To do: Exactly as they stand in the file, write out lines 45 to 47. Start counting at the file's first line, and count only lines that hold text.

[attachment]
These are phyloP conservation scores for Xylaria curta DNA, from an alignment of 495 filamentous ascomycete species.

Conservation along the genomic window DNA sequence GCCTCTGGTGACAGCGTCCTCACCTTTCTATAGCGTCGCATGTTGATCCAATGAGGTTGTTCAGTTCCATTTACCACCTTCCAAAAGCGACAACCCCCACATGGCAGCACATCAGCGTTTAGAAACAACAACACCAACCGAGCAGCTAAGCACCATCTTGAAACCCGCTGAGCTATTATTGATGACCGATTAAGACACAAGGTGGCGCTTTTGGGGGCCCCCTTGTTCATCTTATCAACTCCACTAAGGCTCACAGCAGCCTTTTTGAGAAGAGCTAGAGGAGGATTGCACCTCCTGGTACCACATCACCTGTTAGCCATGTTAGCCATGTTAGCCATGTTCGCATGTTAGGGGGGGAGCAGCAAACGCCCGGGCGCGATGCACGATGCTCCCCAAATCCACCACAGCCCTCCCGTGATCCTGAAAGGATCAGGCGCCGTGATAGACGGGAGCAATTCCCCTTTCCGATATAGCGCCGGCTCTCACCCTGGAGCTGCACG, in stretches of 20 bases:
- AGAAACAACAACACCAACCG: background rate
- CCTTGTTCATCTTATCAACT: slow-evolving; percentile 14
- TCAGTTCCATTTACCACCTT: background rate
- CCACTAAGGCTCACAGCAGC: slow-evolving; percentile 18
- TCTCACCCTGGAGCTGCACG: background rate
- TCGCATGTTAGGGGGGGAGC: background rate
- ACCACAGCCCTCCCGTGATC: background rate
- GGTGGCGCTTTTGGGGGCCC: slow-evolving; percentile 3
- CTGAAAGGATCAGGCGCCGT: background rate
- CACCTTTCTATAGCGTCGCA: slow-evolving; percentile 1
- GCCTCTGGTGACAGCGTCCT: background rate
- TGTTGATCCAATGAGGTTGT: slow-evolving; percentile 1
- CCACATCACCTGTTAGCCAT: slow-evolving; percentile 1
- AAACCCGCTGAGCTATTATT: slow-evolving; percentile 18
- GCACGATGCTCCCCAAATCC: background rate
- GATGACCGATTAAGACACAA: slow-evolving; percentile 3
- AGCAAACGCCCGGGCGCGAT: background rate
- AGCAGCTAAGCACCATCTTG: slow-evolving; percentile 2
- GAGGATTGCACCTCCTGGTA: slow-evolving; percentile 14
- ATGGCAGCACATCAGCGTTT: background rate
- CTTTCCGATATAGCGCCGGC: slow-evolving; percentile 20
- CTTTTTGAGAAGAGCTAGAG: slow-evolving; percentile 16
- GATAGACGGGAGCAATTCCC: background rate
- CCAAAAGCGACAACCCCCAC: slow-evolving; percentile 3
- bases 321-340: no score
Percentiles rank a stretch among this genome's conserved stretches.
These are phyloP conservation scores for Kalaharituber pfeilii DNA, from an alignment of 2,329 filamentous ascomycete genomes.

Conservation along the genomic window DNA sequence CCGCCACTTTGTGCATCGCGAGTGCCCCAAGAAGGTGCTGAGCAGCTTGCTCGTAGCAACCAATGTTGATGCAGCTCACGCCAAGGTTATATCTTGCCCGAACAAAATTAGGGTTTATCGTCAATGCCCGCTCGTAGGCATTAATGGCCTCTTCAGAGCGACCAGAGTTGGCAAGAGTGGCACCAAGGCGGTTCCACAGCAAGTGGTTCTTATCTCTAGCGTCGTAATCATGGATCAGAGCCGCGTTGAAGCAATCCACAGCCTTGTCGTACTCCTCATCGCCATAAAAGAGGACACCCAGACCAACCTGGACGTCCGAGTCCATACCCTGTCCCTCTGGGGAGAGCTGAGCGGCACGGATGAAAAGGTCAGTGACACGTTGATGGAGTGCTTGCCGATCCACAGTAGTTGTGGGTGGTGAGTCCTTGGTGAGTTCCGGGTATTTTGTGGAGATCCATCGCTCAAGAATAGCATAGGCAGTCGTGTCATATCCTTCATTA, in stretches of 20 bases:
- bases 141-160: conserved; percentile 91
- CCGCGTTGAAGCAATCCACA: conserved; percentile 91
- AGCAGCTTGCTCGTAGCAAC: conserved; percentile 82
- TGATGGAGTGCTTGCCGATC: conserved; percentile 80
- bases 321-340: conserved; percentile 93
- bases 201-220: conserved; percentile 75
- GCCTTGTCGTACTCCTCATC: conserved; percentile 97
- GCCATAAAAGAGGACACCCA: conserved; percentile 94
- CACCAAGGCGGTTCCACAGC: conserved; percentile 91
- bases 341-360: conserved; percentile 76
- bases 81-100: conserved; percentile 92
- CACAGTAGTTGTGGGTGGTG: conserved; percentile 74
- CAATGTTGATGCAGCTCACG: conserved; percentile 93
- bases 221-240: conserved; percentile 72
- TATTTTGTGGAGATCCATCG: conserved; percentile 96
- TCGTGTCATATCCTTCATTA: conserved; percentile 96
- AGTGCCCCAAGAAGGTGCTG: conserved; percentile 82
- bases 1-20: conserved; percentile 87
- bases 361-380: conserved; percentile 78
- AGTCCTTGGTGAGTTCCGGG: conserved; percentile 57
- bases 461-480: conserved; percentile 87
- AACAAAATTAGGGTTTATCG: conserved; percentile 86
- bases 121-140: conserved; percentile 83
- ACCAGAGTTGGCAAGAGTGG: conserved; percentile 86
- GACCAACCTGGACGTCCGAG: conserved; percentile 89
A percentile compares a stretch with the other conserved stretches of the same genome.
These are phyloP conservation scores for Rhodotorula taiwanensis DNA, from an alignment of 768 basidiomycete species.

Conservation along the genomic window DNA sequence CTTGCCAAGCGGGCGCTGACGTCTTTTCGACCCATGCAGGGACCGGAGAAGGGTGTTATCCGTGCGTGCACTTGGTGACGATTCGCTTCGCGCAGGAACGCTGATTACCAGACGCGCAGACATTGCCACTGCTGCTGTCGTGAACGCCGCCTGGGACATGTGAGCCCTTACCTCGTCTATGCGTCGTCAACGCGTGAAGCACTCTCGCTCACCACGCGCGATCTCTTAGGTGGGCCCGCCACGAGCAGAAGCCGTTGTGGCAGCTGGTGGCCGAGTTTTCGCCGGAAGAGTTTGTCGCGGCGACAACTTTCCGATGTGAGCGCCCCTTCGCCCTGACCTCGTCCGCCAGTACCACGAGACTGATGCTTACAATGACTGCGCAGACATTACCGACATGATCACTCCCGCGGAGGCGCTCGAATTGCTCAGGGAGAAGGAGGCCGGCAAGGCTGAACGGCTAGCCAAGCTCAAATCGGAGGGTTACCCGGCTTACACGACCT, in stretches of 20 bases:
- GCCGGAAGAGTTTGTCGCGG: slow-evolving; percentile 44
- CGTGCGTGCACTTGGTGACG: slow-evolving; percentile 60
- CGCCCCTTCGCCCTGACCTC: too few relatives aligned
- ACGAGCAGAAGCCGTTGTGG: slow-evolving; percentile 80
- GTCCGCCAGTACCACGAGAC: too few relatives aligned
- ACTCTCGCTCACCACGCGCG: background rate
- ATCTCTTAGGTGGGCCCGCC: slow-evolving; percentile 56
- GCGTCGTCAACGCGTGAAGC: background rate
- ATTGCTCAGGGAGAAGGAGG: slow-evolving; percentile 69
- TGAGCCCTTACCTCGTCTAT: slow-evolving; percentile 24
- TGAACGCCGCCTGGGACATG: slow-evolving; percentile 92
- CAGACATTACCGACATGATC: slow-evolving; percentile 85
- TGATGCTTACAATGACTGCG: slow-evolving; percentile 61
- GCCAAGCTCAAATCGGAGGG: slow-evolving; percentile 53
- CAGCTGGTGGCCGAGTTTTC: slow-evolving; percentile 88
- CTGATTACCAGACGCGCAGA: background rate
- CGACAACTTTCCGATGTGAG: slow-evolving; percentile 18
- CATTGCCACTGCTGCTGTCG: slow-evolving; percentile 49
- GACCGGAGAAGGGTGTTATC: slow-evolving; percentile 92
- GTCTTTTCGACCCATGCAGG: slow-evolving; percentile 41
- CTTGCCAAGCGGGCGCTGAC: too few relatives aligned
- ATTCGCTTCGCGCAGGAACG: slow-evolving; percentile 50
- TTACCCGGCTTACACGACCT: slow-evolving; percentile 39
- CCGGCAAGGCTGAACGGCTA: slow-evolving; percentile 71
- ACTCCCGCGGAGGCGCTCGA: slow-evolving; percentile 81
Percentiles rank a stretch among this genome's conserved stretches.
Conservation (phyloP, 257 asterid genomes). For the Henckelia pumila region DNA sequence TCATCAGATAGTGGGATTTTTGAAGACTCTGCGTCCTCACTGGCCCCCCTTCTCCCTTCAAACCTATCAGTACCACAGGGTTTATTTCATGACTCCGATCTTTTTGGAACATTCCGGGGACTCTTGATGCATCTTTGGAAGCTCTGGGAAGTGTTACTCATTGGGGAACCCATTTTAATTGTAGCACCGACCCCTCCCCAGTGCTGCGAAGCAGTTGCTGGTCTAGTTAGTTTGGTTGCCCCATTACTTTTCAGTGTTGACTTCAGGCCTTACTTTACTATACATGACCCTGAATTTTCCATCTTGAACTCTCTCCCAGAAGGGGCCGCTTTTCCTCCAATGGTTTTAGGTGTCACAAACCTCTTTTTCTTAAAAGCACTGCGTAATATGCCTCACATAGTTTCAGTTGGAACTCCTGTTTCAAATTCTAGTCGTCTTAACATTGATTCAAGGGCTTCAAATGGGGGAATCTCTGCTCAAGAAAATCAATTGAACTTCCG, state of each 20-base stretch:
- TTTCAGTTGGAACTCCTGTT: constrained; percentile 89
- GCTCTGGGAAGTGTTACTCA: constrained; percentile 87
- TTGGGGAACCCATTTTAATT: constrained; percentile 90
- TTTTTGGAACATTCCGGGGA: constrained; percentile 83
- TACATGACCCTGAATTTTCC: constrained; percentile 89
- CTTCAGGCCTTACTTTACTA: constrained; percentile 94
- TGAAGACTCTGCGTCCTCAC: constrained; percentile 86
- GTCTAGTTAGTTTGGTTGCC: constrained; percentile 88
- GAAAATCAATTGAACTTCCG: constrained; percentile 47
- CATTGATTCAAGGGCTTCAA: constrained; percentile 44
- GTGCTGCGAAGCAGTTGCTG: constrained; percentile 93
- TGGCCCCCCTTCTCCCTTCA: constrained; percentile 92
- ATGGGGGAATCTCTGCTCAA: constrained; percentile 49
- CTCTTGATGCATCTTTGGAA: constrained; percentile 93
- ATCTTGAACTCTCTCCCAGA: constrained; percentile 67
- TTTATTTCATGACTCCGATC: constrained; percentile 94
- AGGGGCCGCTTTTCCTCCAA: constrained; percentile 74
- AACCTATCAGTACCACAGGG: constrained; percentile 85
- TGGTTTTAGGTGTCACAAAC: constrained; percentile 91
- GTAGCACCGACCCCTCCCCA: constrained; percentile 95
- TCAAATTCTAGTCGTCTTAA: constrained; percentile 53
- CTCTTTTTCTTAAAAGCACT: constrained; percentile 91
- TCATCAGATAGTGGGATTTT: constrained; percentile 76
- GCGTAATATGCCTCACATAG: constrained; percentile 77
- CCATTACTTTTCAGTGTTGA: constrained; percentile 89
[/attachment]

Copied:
- TATTTTGTGGAGATCCATCG: conserved; percentile 96
- TCGTGTCATATCCTTCATTA: conserved; percentile 96
- AGTGCCCCAAGAAGGTGCTG: conserved; percentile 82